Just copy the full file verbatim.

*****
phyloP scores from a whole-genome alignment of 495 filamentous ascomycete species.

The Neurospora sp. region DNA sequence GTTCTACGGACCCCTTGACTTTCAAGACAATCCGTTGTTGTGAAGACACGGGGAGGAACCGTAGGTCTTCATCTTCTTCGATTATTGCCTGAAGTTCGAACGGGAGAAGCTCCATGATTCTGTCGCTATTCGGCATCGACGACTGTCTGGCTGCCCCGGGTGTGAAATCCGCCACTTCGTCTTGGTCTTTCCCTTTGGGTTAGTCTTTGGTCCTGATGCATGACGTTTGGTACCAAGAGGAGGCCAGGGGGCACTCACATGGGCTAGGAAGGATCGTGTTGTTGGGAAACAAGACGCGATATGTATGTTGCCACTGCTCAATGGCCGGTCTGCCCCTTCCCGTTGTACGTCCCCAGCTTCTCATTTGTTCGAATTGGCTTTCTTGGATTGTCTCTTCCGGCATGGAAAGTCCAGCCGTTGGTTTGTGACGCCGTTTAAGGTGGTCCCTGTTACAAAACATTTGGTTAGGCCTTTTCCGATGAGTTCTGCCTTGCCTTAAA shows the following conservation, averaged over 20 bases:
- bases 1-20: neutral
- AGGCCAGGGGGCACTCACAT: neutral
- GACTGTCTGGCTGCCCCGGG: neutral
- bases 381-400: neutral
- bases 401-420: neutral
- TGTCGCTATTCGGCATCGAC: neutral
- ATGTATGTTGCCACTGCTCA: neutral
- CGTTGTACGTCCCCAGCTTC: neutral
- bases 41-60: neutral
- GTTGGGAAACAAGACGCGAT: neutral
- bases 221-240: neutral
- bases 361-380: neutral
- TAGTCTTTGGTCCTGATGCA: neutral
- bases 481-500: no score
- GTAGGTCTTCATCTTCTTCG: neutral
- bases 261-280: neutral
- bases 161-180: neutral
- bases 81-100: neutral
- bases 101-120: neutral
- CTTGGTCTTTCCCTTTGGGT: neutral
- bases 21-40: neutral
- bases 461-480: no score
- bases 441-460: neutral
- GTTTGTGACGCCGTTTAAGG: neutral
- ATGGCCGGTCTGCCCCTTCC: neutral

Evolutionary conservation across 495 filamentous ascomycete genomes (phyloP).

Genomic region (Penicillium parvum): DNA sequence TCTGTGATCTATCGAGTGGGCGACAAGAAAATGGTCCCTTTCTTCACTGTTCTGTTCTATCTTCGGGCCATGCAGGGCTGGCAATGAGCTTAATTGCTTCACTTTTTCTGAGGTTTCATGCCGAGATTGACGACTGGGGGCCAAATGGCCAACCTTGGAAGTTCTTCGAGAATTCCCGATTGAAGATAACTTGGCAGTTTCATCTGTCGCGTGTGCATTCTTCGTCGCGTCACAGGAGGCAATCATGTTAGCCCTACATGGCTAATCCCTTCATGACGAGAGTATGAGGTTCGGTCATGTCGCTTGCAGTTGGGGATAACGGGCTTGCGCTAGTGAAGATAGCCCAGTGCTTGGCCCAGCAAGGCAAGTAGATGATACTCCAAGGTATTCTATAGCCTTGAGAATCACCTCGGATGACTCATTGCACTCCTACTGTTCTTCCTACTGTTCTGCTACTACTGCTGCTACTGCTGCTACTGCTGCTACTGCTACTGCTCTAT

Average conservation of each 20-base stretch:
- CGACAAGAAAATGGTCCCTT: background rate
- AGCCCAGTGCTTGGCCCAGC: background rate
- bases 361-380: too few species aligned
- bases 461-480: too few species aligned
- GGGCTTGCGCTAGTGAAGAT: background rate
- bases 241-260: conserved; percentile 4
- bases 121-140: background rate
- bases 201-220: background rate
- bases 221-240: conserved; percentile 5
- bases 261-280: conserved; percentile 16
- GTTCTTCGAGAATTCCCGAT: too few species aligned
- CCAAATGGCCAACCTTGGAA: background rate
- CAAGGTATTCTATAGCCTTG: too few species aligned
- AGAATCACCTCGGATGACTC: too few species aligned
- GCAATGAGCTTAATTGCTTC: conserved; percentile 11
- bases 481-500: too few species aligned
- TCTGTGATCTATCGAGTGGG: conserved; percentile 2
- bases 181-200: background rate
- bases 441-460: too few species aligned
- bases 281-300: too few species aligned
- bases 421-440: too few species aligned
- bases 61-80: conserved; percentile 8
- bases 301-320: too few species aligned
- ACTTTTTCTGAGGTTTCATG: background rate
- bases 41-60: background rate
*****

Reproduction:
phyloP scores from a whole-genome alignment of 495 filamentous ascomycete species.

The Neurospora sp. region DNA sequence GTTCTACGGACCCCTTGACTTTCAAGACAATCCGTTGTTGTGAAGACACGGGGAGGAACCGTAGGTCTTCATCTTCTTCGATTATTGCCTGAAGTTCGAACGGGAGAAGCTCCATGATTCTGTCGCTATTCGGCATCGACGACTGTCTGGCTGCCCCGGGTGTGAAATCCGCCACTTCGTCTTGGTCTTTCCCTTTGGGTTAGTCTTTGGTCCTGATGCATGACGTTTGGTACCAAGAGGAGGCCAGGGGGCACTCACATGGGCTAGGAAGGATCGTGTTGTTGGGAAACAAGACGCGATATGTATGTTGCCACTGCTCAATGGCCGGTCTGCCCCTTCCCGTTGTACGTCCCCAGCTTCTCATTTGTTCGAATTGGCTTTCTTGGATTGTCTCTTCCGGCATGGAAAGTCCAGCCGTTGGTTTGTGACGCCGTTTAAGGTGGTCCCTGTTACAAAACATTTGGTTAGGCCTTTTCCGATGAGTTCTGCCTTGCCTTAAA shows the following conservation, averaged over 20 bases:
- bases 1-20: neutral
- AGGCCAGGGGGCACTCACAT: neutral
- GACTGTCTGGCTGCCCCGGG: neutral
- bases 381-400: neutral
- bases 401-420: neutral
- TGTCGCTATTCGGCATCGAC: neutral
- ATGTATGTTGCCACTGCTCA: neutral
- CGTTGTACGTCCCCAGCTTC: neutral
- bases 41-60: neutral
- GTTGGGAAACAAGACGCGAT: neutral
- bases 221-240: neutral
- bases 361-380: neutral
- TAGTCTTTGGTCCTGATGCA: neutral
- bases 481-500: no score
- GTAGGTCTTCATCTTCTTCG: neutral
- bases 261-280: neutral
- bases 161-180: neutral
- bases 81-100: neutral
- bases 101-120: neutral
- CTTGGTCTTTCCCTTTGGGT: neutral
- bases 21-40: neutral
- bases 461-480: no score
- bases 441-460: neutral
- GTTTGTGACGCCGTTTAAGG: neutral
- ATGGCCGGTCTGCCCCTTCC: neutral

Evolutionary conservation across 495 filamentous ascomycete genomes (phyloP).

Genomic region (Penicillium parvum): DNA sequence TCTGTGATCTATCGAGTGGGCGACAAGAAAATGGTCCCTTTCTTCACTGTTCTGTTCTATCTTCGGGCCATGCAGGGCTGGCAATGAGCTTAATTGCTTCACTTTTTCTGAGGTTTCATGCCGAGATTGACGACTGGGGGCCAAATGGCCAACCTTGGAAGTTCTTCGAGAATTCCCGATTGAAGATAACTTGGCAGTTTCATCTGTCGCGTGTGCATTCTTCGTCGCGTCACAGGAGGCAATCATGTTAGCCCTACATGGCTAATCCCTTCATGACGAGAGTATGAGGTTCGGTCATGTCGCTTGCAGTTGGGGATAACGGGCTTGCGCTAGTGAAGATAGCCCAGTGCTTGGCCCAGCAAGGCAAGTAGATGATACTCCAAGGTATTCTATAGCCTTGAGAATCACCTCGGATGACTCATTGCACTCCTACTGTTCTTCCTACTGTTCTGCTACTACTGCTGCTACTGCTGCTACTGCTGCTACTGCTACTGCTCTAT

Average conservation of each 20-base stretch:
- CGACAAGAAAATGGTCCCTT: background rate
- AGCCCAGTGCTTGGCCCAGC: background rate
- bases 361-380: too few species aligned
- bases 461-480: too few species aligned
- GGGCTTGCGCTAGTGAAGAT: background rate
- bases 241-260: conserved; percentile 4
- bases 121-140: background rate
- bases 201-220: background rate
- bases 221-240: conserved; percentile 5
- bases 261-280: conserved; percentile 16
- GTTCTTCGAGAATTCCCGAT: too few species aligned
- CCAAATGGCCAACCTTGGAA: background rate
- CAAGGTATTCTATAGCCTTG: too few species aligned
- AGAATCACCTCGGATGACTC: too few species aligned
- GCAATGAGCTTAATTGCTTC: conserved; percentile 11
- bases 481-500: too few species aligned
- TCTGTGATCTATCGAGTGGG: conserved; percentile 2
- bases 181-200: background rate
- bases 441-460: too few species aligned
- bases 281-300: too few species aligned
- bases 421-440: too few species aligned
- bases 61-80: conserved; percentile 8
- bases 301-320: too few species aligned
- ACTTTTTCTGAGGTTTCATG: background rate
- bases 41-60: background rate